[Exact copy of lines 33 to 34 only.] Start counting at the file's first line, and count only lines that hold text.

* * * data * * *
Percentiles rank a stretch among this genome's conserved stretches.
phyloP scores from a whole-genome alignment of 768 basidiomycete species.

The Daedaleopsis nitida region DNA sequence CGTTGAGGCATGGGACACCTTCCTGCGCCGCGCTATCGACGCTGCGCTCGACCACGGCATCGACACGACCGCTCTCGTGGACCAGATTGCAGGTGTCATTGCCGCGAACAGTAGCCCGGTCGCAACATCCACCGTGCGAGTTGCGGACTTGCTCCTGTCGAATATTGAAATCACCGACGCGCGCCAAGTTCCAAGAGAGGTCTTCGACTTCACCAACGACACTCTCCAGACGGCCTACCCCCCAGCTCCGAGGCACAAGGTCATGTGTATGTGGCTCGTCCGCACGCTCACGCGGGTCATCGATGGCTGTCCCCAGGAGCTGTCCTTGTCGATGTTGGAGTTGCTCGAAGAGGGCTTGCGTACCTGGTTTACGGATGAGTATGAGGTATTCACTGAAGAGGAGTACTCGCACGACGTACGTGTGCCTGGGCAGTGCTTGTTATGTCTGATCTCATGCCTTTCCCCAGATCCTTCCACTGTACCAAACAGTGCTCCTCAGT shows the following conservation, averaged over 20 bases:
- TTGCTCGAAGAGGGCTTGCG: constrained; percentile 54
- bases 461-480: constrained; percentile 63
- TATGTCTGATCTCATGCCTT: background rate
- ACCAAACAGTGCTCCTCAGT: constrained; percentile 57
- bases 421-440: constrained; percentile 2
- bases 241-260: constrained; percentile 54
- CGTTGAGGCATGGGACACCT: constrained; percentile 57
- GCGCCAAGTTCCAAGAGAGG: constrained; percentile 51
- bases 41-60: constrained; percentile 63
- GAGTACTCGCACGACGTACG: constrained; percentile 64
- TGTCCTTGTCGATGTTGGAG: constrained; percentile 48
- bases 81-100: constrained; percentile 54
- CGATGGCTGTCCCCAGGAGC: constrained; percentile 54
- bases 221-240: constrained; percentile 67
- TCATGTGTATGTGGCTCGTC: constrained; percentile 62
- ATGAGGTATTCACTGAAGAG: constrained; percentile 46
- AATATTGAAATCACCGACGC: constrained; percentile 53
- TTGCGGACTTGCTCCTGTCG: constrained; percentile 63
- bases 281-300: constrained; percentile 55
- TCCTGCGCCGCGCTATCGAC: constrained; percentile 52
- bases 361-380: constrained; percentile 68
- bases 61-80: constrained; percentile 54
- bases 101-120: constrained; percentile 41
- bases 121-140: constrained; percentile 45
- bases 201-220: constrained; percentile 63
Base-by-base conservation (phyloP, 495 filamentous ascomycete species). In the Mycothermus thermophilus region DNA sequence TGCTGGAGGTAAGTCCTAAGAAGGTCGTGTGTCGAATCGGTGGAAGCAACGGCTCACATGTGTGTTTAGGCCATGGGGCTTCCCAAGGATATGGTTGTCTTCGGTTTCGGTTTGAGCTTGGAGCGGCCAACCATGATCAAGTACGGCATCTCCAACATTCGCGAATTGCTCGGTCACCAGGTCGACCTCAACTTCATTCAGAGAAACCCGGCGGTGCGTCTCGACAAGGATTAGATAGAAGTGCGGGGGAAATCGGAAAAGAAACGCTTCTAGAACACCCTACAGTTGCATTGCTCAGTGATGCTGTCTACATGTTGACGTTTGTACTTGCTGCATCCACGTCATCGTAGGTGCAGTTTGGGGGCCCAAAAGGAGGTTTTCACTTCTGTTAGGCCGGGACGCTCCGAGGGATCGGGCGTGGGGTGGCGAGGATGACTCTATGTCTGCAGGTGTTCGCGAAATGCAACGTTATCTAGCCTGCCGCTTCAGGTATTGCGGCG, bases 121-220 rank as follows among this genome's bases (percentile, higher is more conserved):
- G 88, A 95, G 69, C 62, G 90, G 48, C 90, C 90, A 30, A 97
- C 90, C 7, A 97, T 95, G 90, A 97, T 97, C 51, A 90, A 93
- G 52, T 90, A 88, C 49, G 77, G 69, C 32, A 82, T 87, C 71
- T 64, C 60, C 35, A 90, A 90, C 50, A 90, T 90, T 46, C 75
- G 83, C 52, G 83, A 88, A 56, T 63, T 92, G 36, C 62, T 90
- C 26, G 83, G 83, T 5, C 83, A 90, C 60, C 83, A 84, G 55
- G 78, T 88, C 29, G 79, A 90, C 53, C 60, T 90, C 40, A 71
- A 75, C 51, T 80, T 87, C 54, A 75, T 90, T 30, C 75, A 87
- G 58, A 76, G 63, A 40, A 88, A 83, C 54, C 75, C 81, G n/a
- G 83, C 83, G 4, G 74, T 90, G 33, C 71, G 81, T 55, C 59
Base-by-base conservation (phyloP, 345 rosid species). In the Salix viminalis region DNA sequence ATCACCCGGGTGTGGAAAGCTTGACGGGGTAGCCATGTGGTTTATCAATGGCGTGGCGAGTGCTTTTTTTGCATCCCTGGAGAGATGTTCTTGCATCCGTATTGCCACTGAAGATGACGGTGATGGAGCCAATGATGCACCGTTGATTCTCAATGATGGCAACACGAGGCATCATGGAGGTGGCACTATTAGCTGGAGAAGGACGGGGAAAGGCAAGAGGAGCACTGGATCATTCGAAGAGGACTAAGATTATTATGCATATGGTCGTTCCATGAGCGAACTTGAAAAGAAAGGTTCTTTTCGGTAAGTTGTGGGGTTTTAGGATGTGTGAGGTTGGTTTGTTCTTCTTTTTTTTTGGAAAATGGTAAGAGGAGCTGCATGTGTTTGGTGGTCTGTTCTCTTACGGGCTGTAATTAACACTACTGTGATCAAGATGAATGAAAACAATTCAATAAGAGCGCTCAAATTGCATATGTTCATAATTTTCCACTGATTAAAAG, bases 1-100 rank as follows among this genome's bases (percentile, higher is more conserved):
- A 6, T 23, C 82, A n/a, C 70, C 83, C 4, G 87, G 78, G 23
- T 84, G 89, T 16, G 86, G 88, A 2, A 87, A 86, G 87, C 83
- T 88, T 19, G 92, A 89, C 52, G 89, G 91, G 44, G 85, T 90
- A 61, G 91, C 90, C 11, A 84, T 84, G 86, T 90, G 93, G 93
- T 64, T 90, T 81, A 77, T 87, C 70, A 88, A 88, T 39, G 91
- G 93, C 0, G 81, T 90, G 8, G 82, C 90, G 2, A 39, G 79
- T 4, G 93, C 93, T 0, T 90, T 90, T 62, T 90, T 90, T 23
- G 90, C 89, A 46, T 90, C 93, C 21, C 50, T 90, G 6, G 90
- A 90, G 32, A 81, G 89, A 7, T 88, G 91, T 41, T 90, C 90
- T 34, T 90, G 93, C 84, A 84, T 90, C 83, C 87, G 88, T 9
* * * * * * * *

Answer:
- T 64, C 60, C 35, A 90, A 90, C 50, A 90, T 90, T 46, C 75
- G 83, C 52, G 83, A 88, A 56, T 63, T 92, G 36, C 62, T 90